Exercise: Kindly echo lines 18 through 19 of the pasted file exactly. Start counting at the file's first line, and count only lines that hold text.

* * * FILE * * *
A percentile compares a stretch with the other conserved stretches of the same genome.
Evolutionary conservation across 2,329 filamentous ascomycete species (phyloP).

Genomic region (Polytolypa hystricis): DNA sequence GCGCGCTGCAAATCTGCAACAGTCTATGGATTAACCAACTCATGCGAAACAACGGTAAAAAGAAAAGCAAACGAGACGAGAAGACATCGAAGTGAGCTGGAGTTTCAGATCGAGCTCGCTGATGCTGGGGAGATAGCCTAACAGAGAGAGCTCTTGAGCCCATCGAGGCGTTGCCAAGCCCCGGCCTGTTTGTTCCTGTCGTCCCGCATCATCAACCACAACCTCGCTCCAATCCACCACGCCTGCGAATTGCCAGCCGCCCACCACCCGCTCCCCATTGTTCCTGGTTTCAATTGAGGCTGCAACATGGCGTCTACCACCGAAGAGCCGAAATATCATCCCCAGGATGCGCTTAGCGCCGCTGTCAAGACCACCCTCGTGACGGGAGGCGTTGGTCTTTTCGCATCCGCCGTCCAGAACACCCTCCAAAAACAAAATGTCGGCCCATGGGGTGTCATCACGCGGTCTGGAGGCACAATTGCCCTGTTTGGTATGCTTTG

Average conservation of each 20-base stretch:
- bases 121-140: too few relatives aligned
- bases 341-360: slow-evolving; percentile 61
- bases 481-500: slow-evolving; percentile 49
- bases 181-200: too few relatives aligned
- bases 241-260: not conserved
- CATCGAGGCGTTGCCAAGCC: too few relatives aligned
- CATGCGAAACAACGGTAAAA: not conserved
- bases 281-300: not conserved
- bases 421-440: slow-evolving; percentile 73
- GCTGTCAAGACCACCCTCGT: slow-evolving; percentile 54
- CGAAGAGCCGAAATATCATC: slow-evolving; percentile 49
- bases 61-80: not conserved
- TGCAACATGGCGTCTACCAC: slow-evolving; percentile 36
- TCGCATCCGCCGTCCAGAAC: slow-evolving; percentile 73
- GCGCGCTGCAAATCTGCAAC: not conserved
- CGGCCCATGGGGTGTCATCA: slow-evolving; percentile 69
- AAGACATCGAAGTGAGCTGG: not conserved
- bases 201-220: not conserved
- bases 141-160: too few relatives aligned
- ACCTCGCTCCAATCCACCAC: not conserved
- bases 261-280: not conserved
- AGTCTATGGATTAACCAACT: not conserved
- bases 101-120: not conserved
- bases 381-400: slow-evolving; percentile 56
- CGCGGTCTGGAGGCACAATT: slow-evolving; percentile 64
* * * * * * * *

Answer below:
- TCGCATCCGCCGTCCAGAAC: slow-evolving; percentile 73
- GCGCGCTGCAAATCTGCAAC: not conserved